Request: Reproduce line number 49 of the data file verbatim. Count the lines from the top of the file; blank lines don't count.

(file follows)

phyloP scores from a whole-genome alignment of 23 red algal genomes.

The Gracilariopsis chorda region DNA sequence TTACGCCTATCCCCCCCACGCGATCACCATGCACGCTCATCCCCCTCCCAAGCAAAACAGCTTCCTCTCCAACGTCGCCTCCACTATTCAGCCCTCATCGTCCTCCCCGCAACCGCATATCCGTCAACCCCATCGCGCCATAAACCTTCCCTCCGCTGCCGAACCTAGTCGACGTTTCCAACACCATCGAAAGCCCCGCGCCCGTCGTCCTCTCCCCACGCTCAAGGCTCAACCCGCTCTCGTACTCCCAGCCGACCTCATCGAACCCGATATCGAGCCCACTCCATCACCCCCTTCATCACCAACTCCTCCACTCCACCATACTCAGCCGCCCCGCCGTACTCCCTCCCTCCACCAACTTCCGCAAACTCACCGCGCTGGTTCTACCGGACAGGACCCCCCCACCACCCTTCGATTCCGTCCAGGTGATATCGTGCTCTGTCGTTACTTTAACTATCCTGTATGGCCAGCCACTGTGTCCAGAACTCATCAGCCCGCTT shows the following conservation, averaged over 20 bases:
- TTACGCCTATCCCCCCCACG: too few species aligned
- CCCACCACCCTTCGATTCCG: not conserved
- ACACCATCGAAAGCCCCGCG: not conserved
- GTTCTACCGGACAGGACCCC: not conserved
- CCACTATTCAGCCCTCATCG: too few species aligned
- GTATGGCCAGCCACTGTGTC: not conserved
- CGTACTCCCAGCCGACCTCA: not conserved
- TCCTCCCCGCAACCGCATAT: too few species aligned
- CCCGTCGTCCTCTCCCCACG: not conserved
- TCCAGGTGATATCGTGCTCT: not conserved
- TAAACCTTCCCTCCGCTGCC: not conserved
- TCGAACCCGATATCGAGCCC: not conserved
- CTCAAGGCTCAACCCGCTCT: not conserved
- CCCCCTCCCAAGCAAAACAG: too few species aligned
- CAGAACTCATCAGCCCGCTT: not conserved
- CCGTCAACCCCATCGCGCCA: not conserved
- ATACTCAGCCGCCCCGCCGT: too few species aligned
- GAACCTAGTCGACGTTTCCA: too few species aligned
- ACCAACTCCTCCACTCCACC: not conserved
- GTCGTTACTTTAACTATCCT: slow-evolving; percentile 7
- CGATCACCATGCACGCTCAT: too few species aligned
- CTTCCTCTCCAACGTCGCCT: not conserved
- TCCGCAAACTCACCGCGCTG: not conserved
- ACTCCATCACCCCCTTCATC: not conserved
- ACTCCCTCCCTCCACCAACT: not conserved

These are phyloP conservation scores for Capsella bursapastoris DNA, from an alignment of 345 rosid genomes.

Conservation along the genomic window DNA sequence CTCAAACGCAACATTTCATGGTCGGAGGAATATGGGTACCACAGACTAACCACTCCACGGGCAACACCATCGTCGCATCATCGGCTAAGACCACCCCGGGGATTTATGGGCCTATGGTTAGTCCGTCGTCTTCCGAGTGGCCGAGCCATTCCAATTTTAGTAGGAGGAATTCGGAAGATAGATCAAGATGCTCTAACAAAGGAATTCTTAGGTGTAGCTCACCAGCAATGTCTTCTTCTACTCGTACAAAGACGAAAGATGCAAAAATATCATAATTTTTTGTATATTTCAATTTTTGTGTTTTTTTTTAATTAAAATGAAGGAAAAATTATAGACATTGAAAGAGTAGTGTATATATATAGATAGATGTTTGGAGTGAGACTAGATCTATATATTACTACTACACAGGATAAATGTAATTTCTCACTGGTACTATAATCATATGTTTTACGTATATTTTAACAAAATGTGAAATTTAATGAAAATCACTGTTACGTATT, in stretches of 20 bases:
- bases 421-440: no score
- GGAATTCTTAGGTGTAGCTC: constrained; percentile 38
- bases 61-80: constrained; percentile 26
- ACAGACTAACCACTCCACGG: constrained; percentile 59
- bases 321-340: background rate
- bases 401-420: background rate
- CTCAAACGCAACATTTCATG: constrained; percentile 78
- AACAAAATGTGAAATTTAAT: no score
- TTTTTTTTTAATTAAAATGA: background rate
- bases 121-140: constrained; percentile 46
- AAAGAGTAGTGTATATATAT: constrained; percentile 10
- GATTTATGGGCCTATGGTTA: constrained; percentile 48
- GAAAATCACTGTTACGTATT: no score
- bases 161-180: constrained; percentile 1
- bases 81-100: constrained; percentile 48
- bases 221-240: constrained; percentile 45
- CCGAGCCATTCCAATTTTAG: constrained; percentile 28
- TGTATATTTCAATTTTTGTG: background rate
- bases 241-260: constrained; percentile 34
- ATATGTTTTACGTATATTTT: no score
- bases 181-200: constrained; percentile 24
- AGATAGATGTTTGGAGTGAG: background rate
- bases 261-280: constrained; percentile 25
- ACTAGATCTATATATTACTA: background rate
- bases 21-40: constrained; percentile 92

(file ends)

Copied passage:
- ATATGTTTTACGTATATTTT: no score